They’re the generation whose parents told them, “You’re special.” They’re the millennials. The generation born between 1980 and 2000 are now 35% of the workforce. By 2020 they’ll be 46% of the workforce. If you want to create a successful organization, you need the millennials.
Senior leaders complain that the younger generation wants everything right now; they aren’t willing to do the hard work to get ahead. But that hasn’t been my experience.
I work with millennials on a daily basis with clients like Google and Hootsuite. The millennials I know are very willing to do hard work. What they’re not willing to do is meaningless work.
People of every age want purpose and meaning in their work. The difference is, the younger group wants to experience it now. Their elders believe it comes with accomplishment.
On this issue, I side with the millennials. I’m not alone. Hootsuite Chief Revenue Officer Steve Johnson says, “The thing I really appreciate about these younger workers is they look at it and say, life’s too short. If it’s not aligned around my purpose I’m going to go somewhere else.”
As the parent of a millennial I’ve watched my daughter and her friends navigate the working world. I’m continually impressed by their ability to quickly assess their boss’ motivations. As the first generation that grew up with a bombardment of Internet messages, the millennials have an uncanny ability to spot authenticity, and conversely, inauthenticity.
I’ve worked in corporate America, administrative offices, advertising agencies, and restaurants. I’ve had bosses I loved, and bosses I didn’t. I’ve seen my peers quit and I have quit a few times myself. I’ve seen our older bosses wondering ‘what happened?’ Here’s what’s really behind a millennials’ resignation letter:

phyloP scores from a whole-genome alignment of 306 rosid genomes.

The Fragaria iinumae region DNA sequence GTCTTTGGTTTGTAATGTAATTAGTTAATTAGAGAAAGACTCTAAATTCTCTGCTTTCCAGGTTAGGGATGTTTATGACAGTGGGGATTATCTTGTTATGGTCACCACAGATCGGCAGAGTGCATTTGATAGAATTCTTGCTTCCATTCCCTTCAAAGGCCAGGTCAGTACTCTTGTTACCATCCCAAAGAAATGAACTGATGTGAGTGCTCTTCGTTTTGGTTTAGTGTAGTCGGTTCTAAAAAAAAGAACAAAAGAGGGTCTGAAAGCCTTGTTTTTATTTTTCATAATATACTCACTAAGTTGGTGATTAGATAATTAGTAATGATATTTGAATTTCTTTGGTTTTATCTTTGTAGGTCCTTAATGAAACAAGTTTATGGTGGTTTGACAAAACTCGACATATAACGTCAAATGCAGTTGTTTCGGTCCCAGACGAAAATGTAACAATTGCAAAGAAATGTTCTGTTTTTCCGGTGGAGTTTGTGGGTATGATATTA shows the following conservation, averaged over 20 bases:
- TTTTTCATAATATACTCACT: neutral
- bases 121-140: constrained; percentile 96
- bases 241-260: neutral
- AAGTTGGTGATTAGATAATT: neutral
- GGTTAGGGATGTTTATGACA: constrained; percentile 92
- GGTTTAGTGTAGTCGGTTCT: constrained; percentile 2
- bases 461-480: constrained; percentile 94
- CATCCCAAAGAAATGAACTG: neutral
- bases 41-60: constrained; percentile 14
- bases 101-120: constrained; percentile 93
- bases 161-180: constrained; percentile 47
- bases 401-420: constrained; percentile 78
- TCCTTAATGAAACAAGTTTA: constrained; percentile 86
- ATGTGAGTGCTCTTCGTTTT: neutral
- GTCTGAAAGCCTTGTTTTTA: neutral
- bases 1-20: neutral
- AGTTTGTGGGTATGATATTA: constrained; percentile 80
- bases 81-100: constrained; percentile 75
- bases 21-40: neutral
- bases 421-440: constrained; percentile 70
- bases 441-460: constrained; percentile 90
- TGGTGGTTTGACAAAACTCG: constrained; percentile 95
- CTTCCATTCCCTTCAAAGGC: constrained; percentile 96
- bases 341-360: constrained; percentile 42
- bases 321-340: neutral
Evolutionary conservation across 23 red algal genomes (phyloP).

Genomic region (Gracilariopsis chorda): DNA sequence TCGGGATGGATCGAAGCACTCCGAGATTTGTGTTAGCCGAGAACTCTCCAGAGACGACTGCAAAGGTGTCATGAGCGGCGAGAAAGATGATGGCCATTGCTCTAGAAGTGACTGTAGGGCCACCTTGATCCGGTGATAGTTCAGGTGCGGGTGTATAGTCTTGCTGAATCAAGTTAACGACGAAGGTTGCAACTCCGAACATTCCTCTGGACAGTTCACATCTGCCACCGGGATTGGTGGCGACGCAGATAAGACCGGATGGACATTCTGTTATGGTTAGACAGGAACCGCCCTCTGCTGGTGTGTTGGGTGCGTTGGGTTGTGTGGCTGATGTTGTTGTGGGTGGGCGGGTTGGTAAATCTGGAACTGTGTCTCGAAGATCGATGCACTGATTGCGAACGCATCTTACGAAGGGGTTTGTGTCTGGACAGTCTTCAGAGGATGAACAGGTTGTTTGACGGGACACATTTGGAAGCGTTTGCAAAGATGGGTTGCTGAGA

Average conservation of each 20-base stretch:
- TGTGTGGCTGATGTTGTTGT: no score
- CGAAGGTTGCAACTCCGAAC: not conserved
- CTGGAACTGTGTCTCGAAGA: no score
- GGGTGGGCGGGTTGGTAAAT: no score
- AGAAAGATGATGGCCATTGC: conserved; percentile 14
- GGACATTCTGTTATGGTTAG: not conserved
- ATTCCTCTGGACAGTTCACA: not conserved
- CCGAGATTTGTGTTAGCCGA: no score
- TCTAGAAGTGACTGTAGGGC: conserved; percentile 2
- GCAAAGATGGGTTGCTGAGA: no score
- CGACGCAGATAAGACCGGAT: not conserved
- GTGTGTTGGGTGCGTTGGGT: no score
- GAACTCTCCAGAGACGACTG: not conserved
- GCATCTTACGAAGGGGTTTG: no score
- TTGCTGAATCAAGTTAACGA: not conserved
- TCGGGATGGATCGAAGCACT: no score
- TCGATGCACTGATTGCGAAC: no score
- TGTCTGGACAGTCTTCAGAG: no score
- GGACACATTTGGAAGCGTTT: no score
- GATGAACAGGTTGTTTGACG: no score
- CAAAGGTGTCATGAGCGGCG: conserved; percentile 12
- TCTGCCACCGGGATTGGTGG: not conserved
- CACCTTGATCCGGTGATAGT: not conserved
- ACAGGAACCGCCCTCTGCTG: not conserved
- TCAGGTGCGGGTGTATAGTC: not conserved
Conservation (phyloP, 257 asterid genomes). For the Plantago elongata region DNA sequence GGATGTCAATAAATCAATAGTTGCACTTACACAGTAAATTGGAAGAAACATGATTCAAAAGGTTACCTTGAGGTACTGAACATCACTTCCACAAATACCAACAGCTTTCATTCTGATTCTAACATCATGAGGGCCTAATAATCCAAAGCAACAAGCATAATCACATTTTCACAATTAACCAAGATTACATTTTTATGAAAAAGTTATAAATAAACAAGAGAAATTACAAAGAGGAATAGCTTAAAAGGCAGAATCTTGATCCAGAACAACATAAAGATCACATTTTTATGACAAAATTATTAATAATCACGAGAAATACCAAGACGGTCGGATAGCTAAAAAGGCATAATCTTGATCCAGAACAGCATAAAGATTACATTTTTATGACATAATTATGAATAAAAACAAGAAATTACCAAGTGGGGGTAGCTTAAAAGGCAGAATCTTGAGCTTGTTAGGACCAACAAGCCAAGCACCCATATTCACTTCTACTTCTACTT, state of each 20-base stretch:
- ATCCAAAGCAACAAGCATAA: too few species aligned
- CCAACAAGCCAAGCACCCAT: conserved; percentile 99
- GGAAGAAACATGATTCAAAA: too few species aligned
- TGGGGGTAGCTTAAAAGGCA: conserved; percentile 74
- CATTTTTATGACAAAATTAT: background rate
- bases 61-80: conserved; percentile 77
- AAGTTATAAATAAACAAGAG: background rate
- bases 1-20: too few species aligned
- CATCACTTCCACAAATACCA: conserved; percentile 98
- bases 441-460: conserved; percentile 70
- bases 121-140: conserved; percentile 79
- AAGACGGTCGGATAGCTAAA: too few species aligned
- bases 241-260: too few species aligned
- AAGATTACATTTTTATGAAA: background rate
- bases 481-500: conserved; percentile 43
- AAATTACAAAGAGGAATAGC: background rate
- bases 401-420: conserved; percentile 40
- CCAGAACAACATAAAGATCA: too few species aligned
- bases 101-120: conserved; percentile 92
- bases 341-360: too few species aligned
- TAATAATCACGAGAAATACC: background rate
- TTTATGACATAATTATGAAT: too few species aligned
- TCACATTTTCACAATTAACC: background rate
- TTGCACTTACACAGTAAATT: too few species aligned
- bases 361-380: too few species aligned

ROI is not enough for me
I spent Sunday thinking about how I can make a difference to our clients. Now it’s Monday morning, what do I hear? Stock price. Billing. ROI. Suddenly, my Monday power playlist is useless. I’m sitting in a conference room listening to you drag on about cash flow.
I was making more money bartending in college than I am at this entry-level job. You tell me I’ll get a raise in a year if the company hits a certain number. So what? I need something to care about TODAY. Talk to me about how we make a difference, not your ROI report.
I’m not a line item
Treat me like a number? I’ll return the favor. This job will quickly become nothing more than my rent payment. I’ll start living for Friday and counting down the minutes until 5. After a few months of that, I’ll probably have a drunken epiphany and realize I want more out of my life than this.
Then I’ll prove your assumptions right. Eight months in, I’ll quit and leave. Or worse, I’ll quit and stay. That’s not good for either of us. Here’s what you need to know:
I was raised to believe I could change the world. I’m desperate for you to show me that the work we do here matters, even just a little bit. I’ll make copies. I’ll fetch coffee. I’ll do the grunt work. But I’m not doing it to help you get a new Mercedes.
I’ll give you everything I’ve got, but I need to know it makes a difference to something bigger than your bottom line.
Signed, your future best employee